Letter from Berlin: Seeing Nazis Everywhere

By Stan Persky | September 26, 2004

BERLIN–Doug Saunders is the brightest guy o­n The Globe and Mail staff. His photograph in the paper shows a 30-something, casually dressed guy with just the right amount of wary skepticism o­n his mug. He’s a post-Gen Xer with a brain, and you can rely o­n him to dissect the complicated politics of whatever crisis he’s examining, and to have read some relevant book which he actually understands.

But even the best and the brightest can get it all wrong. Case in point: this weekend’s edition of the Globe (Sept. 25, 2004) features Saunders’ non-datelined article—I think he’s currently in London—which is alarmingly headed, “Germany agonizes over neo-Nazis’ resurgence.”

“Neo-Nazi parties took seats in German legislatures this week for the first time in 36 years,” Saunders dramatically announces. “The top-selling film in German movie theatres was a controversial new drama that portrays a sensitive, human Adolf Hitler. And protests from Jewish groups and German activists failed to stop the display of an [art] collection allegedly assembled from the Nazi slave-labour fortunes.”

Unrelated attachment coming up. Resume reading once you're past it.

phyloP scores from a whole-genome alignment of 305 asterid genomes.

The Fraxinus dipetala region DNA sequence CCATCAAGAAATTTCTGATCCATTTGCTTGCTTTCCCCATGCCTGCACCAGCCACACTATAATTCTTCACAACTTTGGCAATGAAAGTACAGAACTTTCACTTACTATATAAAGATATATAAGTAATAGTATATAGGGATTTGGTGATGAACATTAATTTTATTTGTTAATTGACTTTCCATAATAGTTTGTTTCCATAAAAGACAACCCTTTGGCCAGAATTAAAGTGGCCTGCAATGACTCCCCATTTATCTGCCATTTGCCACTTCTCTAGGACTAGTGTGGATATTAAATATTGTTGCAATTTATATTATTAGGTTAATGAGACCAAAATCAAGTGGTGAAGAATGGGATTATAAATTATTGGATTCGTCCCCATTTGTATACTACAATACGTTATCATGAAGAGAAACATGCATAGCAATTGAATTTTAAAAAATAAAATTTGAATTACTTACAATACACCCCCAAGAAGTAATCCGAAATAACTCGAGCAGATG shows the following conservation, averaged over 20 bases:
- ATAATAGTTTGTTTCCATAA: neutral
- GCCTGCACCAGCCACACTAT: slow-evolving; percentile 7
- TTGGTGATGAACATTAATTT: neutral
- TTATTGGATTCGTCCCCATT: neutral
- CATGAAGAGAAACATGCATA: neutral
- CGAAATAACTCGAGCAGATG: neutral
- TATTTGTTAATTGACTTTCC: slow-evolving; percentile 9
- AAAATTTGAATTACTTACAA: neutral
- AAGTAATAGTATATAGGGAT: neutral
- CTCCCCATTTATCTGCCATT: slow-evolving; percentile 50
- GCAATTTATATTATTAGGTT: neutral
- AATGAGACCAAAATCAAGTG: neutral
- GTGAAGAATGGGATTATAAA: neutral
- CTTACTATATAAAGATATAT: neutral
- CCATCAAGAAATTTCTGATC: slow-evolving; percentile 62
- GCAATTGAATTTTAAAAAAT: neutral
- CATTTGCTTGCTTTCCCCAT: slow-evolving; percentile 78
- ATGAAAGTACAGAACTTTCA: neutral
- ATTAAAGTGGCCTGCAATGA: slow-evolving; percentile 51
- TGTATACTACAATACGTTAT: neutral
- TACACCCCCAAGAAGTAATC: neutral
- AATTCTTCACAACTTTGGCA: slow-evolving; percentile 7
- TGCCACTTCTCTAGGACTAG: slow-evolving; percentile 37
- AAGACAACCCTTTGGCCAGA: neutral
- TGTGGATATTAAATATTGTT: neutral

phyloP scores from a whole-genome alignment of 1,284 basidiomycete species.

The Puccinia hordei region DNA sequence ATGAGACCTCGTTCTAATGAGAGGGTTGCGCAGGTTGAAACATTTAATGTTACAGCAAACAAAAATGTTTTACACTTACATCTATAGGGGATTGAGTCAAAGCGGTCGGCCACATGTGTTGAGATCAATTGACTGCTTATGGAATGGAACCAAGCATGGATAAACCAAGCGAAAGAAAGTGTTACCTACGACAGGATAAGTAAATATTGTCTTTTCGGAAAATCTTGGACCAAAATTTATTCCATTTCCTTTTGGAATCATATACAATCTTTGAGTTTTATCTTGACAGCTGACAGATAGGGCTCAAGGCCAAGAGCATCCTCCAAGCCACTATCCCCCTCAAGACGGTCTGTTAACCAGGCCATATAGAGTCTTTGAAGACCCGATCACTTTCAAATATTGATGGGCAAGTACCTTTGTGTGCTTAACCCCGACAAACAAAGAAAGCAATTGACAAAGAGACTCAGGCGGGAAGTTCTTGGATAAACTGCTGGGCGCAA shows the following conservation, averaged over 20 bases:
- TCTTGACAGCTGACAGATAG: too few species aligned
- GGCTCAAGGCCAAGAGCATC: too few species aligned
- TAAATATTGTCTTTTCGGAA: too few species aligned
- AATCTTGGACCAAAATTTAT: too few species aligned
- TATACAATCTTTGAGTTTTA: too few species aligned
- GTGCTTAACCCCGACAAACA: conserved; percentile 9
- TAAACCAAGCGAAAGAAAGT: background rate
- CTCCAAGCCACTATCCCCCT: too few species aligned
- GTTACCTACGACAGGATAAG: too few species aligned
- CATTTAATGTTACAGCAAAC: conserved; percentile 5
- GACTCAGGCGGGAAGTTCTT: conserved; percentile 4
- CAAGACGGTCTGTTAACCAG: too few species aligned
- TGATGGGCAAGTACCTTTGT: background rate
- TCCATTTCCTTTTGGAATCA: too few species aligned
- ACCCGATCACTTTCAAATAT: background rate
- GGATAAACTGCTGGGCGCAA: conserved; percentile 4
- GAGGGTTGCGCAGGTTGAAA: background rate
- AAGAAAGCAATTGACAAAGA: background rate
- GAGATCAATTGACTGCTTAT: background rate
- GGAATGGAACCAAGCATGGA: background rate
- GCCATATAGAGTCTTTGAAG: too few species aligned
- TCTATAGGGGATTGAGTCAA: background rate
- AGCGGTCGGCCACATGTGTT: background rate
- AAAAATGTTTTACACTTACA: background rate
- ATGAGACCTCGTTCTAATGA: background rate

Whoa, sounds pretty grim. Here comes Hitler all over again. The Nazis, classic, neo-, and lite, are everywhere.

Saunders’ overheated prose doesn’t offer much nuance. He continues: “It was a bizarre and disquieting week, full of dark echoes of the 1920s… The week’s events left many Germans wondering if fascist extremism has made a return to mainstream credibility, after being nearly unmentionable in Germany since Hitler’s suicide nearly 60 years ago.”

What we learn from the above is that the best and brightest can also pile o­n the cliches. So, as o­ne of the famous Canadian newspaper columnists, Allen Fotheringham, used to say (maybe he still does), “Let me defuzzify the muddyfications.”

First, Saunders has some of his facts wrong. Second, Germans aren’t doing much “agonizing.” And third, neither are the neo-Nazis doing much resurging. Fourth, I’ve seen the movie.

Here’s what happened. Two provincial elections were held a week ago in eastern Germany, in the provinces of Brandenburg (which surrounds the city-province of Berlin) and Saxony. And here’s the background information you need to know to make sense of the election results.

1. Eastern Germany has a nearly 20 per cent unemployment rate, about twice that of west Germany. Things are very tough, and have been ever since 1989, when the Berlin Wall came down, communism ended, and Germany was “reunited”  (actually, it was more of a commercial buyout by rich West Germany of bankrupt East Germany). For a lot of complicated economic reasons, even though united Germany has spent 1.5 trillion dollars in the last 15 years trying to revive the east German economy, it hasn’t worked.